Open Saturday 9th September 10 am – 4 pm (with pageant at 11 am and 1 pm)
Open Sunday 10th September 10 am – 4 pm


Museum of Policing in Cheshire
Warrington Police Station,
Arpley Street,
Warrington,
Cheshire WA1 1LQ

Housed in the Victorian cells in Warrington Police Station the Museum of Policing collects, preserves and exhibits artefacts spanning the history of policing in the county since the force was founded in 1883. Items on display include a replica TARDIS-style police box, a CID custody office, a full size working police car, a Victorian cell with prisoner and custody officer, police uniforms and hats throughout the century and around the world, photographs, hand cuffs, truncheons, saber swords, police records, medals & plaques and much, much more.
On the day visitors can view a crime/forensic scene, see inside police cars & vans, hear the police band drum section, dress up in capes and helmets for photographs, solve the mystery of the missing prisoner, search constabulary family records, view books and souvenirs on sale and lots more!

Open Saturday 9th September 10 am – 4 pm


St Mary’s Church, Great Sankey
Liverpool Road,
Great Sankey,
Warrington,
Cheshire WA5 1RE

A historic grade II listed building there has been a place of worship on the site since 1640 although the current building dates from 1729. There has been a modern re-ordering in 2008, making it a fascinating mix between the old and new.

Open Thursday 7th September 10 am – 4 pm
Open Friday 8th September 10 am – 4 pm
Open Saturday 9th September 10 am – 4 pm
Open Sunday 10th September 12 noon – 4 pm


St Oswalds Church. Winwick
Golborne Road,
Winwick,
Warrington,
Cheshire WA2 8TA

The church building has been closed for some 7 years due to death-watch beetle in the ceilings; the building has been reordered and was reopened on the 2nd July 2017. Visitors will be able to look around the church; be shown around or wander by themselves. There is information to help and refreshments are on sale. Depending upon the weather, the tower will be open to visitors on Saturday 9th September. There is a children’s treasure hunt to solve clues in the church and land outside to play and picnic on. The Pugin Chancel is beautiful to see and prayerful to spend time in. There are memorials to the Legh and Gerard family and much more.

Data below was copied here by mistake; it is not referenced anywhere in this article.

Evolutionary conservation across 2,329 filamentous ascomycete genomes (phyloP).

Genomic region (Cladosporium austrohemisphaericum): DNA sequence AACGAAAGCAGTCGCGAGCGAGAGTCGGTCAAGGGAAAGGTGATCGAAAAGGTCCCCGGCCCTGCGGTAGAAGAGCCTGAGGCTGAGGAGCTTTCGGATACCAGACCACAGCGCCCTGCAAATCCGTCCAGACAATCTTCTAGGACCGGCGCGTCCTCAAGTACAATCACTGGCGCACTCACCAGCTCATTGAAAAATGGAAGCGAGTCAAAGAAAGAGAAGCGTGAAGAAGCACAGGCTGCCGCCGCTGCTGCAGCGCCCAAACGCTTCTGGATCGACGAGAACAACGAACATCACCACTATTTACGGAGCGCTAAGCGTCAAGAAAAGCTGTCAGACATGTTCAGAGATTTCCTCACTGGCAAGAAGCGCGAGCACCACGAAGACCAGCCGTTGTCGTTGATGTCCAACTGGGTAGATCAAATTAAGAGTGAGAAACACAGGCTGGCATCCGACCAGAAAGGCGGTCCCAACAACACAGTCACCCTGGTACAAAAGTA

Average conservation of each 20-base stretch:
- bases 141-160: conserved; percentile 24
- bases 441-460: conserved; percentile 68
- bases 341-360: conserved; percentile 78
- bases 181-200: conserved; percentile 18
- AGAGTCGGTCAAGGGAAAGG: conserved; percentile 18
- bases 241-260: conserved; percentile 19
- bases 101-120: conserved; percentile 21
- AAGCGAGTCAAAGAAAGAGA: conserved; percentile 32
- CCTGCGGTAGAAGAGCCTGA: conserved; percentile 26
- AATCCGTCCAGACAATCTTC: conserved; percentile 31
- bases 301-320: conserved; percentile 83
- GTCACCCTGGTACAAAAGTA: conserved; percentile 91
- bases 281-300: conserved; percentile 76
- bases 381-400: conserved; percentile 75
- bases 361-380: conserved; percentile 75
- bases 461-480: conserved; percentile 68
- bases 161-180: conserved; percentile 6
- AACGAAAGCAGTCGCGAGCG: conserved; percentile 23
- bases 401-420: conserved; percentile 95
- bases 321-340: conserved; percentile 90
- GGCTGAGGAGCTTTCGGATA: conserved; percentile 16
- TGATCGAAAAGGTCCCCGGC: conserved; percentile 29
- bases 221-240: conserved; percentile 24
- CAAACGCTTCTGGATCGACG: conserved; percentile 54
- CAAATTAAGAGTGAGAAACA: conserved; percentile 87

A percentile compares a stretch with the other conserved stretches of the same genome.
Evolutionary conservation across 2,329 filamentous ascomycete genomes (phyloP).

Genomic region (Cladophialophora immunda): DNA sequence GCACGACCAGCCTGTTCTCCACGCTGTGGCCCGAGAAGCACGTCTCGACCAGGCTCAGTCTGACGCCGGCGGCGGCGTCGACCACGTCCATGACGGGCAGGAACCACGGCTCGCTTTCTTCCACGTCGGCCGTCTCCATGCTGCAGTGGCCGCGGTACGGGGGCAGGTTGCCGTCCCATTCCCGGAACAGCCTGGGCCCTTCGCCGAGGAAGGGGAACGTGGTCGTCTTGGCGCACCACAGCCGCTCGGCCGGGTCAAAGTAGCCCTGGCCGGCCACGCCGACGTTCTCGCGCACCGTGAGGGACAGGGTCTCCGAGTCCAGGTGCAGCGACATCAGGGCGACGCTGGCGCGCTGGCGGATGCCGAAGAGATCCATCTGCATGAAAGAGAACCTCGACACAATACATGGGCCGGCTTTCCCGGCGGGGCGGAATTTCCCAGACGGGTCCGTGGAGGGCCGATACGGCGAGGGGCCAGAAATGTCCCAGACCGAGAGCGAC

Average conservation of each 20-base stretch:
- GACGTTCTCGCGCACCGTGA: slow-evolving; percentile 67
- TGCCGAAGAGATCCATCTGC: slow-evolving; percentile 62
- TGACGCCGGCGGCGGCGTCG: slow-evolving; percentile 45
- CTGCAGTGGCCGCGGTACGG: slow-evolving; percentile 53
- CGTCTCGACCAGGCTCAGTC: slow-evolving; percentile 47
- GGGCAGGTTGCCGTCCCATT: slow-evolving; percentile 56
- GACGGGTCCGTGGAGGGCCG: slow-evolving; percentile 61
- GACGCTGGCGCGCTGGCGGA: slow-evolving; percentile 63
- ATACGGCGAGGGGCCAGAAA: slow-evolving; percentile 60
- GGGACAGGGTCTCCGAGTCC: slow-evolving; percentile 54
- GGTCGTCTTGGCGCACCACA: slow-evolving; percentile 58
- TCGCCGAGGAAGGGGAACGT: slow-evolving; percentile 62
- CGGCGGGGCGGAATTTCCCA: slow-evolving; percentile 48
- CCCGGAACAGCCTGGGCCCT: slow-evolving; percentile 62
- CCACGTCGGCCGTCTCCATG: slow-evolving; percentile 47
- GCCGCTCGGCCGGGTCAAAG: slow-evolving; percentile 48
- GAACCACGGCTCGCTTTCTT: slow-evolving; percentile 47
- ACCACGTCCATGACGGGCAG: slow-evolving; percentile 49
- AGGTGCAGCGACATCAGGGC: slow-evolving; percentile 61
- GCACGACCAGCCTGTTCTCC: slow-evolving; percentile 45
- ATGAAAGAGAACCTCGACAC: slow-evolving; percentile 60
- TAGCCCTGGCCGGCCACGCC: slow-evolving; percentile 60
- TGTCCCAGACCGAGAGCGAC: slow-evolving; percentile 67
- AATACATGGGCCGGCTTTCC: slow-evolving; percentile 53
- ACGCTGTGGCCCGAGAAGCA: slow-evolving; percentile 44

Open Friday 8th September 10 am – 3 pm
Open Saturday 9th September 10 am – 3 pm

Artist interview: Bex Ilsley

Emotional Processing – Image: Bex Ilsley

Lydia Prescott talks to artist Bex Ilsley, winner of last year’s Warrington Contemporary Open about her new exhibition. ‘Emotional Processing‘ is on show at Warrington Museum & Art Gallery from 29 July – 28 October 2017.

How did you become interested in digital art? Is digital art your preferred medium to work with?

I started to think about digital art because I was already making it. Using my Instagram account to post pictures of what I was working on at university seemed like a no-brainer – I was enjoying it and I noticed that I wanted to show it off. After upload, the online images of my older paintings and sculptures seemed to become works in their own right, parts of a continuous feed. My posts became more popular, I felt more self-conscious and I saw that reflected in the level of polish and effort I began to put into what I was sharing. Others began to repost my images or re-use them as part of digital collages and memes. I saw how much of a journey away from the original physical object that was and I read a little theory about that, ultimately deciding to put my own body through the same journey of flattening and commodification. I like working in many different ways and wouldn’t necessarily say I prefer to work digitally over anything else. The boring, truthful answer is that is has reach, it’s relevant and it’s useful because it isn’t as expensive to make web-based art as it is to make sculptures.

Your work often explores the difference between physical reality and digital constructs that we experience in modern life, how do you think this difference affects our mental health?